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Money or Time? Educating Your Nonprofit’s Supporters About The Need for Both

Your nonprofit needs donations to help carry out its mission. Yet depending on your operations, you probably also need support from volunteers. 


Sometimes supporters are torn about when to give money and when to give time. Communicating with them about your needs and giving priorities can help everyone feel involved, respected, and united in helping your organization carry out its mission. 

Engagement Is Key 

Your supporters care about your mission. It’s why they became your supporters in the first place! But if they’re to remain your supporters, they need to know that their participation is making a difference. 

You can help keep your supporters engaged by communicating frequently with them about both your organization’s achievements and their role in helping you get those wins. Be sure to give shout outs for results earned by both financial and time and talent donations. 

With i3 Nonprofit Solutions Text-Messaging, you can keep your supporters informed and excited with brief but regular texts. 

Encouraging Financial Giving 

Let supporters know about your organization’s needs that only monetary donations can meet. Also educate them about all your sources of financial funding. If their financial donations are especially needed for certain budget items, tell them. The more clearly they can picture how their donations will be spent, the more likely they are to feel an integral part of your organization and mission. 

In addition, providing donors with several options for how, when, and how much to give helps them feel like there’s a donation option that fits their lifestyle and budget. Regular donations may be your lifeblood. Explain why. For those who can’t commit to giving regularly, offer other choices. Their involvement is meaningful, too, and you can tell them all the ways in which their one-time donations make a difference.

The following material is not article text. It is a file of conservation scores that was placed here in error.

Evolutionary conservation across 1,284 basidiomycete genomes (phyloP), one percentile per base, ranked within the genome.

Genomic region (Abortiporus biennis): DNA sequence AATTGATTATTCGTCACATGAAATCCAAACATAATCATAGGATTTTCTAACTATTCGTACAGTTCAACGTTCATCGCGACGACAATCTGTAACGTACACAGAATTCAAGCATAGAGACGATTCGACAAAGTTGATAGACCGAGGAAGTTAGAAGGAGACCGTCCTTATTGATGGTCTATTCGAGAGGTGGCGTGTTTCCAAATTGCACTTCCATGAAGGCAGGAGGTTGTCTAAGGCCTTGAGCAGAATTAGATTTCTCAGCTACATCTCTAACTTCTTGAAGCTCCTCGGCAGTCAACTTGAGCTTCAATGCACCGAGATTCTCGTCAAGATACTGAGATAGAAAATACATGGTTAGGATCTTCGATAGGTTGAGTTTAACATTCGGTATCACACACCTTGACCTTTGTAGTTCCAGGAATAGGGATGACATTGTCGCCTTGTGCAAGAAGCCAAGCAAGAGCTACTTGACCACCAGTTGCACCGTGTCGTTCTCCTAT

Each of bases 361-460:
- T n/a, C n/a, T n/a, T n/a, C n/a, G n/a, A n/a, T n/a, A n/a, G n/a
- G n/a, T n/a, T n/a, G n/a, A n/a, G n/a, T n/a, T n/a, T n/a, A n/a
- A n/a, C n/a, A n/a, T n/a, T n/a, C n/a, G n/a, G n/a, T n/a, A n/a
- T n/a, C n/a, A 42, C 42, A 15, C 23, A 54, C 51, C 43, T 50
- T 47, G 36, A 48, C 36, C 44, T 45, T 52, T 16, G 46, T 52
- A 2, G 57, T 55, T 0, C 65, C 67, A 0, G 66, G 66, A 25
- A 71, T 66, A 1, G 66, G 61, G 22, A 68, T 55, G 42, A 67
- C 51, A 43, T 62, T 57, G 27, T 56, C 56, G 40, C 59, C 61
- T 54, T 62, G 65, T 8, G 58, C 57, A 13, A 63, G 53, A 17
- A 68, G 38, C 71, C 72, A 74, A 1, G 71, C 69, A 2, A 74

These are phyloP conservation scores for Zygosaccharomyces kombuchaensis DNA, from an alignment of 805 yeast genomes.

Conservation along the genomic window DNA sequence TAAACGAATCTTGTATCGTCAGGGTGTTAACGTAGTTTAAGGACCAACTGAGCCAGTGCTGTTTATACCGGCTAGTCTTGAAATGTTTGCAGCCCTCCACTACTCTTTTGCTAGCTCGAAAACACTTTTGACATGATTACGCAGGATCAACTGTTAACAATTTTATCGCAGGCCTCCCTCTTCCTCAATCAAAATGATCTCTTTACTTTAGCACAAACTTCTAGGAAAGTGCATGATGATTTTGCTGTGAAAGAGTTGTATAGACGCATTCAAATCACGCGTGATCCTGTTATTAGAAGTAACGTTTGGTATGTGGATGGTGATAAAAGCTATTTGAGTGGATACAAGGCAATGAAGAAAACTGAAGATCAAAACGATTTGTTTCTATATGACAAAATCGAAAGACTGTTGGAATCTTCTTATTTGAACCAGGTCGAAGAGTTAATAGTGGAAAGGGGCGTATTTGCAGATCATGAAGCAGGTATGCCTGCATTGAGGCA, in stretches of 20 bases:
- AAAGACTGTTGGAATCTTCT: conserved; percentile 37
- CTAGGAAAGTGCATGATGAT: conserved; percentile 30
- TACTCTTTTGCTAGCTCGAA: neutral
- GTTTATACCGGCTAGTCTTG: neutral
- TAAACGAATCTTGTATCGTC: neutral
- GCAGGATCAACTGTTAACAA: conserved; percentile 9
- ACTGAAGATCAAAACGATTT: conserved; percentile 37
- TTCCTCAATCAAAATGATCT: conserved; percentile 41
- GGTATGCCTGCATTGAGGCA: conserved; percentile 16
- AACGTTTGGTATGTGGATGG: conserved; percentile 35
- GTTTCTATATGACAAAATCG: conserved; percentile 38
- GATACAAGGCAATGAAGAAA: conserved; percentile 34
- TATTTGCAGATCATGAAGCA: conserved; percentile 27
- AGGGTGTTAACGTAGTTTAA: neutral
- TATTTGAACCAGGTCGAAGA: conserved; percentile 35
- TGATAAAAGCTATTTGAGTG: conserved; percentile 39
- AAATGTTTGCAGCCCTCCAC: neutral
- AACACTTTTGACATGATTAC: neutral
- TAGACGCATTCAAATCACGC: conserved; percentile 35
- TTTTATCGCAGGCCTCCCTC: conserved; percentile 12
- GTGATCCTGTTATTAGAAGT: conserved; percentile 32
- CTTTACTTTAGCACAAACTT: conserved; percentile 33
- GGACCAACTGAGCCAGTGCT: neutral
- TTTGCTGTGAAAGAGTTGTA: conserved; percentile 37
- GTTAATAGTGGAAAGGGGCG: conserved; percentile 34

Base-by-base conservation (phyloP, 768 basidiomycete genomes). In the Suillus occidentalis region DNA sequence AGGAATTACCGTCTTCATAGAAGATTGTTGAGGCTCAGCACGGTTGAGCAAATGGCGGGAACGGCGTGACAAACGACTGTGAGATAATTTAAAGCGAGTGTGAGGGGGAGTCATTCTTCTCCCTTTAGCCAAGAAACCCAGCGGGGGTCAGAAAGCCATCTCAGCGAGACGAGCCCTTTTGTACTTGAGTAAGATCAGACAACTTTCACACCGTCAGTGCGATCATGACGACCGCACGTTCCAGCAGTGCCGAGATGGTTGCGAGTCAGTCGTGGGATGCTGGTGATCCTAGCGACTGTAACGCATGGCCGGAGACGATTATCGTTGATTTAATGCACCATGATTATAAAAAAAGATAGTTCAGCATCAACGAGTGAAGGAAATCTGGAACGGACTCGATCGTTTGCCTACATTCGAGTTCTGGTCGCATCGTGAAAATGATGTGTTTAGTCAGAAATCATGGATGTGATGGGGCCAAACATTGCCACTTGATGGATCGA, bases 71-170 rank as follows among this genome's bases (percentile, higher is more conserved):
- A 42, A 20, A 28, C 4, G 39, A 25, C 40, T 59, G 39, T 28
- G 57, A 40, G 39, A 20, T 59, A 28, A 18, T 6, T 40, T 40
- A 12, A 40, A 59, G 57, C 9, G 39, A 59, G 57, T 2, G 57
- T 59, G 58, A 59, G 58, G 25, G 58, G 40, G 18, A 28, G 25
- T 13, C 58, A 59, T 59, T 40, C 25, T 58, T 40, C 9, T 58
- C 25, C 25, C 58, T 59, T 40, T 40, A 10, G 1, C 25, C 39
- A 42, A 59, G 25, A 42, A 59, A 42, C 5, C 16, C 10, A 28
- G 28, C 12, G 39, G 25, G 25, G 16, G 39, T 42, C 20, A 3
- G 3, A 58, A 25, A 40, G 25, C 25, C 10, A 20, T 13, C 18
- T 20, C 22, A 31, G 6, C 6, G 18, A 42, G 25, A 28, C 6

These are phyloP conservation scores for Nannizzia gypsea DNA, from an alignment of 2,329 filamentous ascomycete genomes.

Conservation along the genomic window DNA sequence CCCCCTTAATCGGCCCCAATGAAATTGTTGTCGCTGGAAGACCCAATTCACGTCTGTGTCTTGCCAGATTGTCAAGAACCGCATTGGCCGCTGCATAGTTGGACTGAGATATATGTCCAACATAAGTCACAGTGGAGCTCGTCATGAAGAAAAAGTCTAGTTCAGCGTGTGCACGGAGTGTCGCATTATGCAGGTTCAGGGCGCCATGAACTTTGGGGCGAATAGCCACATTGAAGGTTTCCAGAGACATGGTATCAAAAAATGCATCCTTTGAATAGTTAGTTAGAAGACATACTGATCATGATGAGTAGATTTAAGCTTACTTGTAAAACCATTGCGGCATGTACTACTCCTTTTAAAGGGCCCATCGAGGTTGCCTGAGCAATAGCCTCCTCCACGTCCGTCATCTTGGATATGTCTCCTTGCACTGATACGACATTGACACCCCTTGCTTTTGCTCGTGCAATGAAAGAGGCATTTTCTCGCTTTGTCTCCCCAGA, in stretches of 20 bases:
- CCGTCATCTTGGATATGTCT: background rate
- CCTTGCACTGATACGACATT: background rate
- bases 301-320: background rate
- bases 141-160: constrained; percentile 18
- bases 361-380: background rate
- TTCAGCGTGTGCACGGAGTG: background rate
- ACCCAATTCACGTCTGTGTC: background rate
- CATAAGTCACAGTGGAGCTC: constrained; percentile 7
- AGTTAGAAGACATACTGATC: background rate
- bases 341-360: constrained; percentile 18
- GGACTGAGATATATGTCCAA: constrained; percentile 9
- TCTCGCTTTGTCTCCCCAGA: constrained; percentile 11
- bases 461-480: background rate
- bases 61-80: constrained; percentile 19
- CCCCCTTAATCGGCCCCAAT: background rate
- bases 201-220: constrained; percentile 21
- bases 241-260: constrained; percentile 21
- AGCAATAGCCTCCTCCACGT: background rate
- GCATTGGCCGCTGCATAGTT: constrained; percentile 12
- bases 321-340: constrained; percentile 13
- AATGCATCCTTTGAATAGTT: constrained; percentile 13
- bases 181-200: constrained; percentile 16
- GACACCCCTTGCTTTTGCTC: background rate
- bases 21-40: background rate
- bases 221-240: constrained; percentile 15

With our Text-Giving tool, you can reach out to donors by category and solicit immediate donations via text. You can ask your repeat donors to increase their giving amount—and tell them why the extra funds are needed. And you can ask your occasional donors to support a special project or meet a temporary shortfall. 

And don’t forget to educate your supporters about the benefits of giving in general. 

One stufy found that of 700 donors, 42% agreed the enjoyment they receive from giving is a key influence. Other studies have found that there is a link between charitable giving and increased activity in the area of the brain that registers pleasure. 

Encouraging Volunteerism 

Building a strong volunteer program benefits nonprofits in a myriad of ways. Not only can volunteers play a critical part in helping you carry out your mission and projects, they can also assist you in developing your supporter base. Volunteers are often essential to planning and executing public-facing events, which in turn bring in more funding—and more supporters. 

Volunteers appreciate good organization and structure. They want to feel their time is well-spent and that schedules and tasks are in place for them. That is why a well-organized, charismatic, and empathetic volunteer coordinator is a key staff role for many nonprofits. 

Educating and thanking your volunteers is just as important as educating and thanking your financial donors. Tell them about all the accomplishments their time and talents help your organization achieve. Let them know as specifically as possible about all the people their efforts are benefitting. 

Of course, volunteering also benefits the volunteers! Volunteering allows them to meet people, make friends, and spend time with others who have similar values. It also helps them build self-confidence and self-esteem. And it has physical benefits as well. For example, a Carnegie Mellon University study found that adults over 50 who volunteered regularly were less likely to develop high blood pressure. And a study from the London School of Economics looked at the relationship between happiness and volunteering among a group of American adults. They found that the more people volunteered, the happier they were. 

Rolling the Snowball 

For nonprofits and faith-based organizations, fostering monetary giving as well as donations of time and talent is like rolling a snowball. The more you communicate with and educate your supporters, the bigger the snowball grows. And the bigger the snowball grows, the more likely it becomes to pick up more volunteers and donors along the way. 


Eventually, if the momentum you’ve generated is powerful enough, the snowball starts to roll downhill, of its own accord. Just keep communicating, educating, and thanking—then get out of the way and watch the amazing things your organization will do! 

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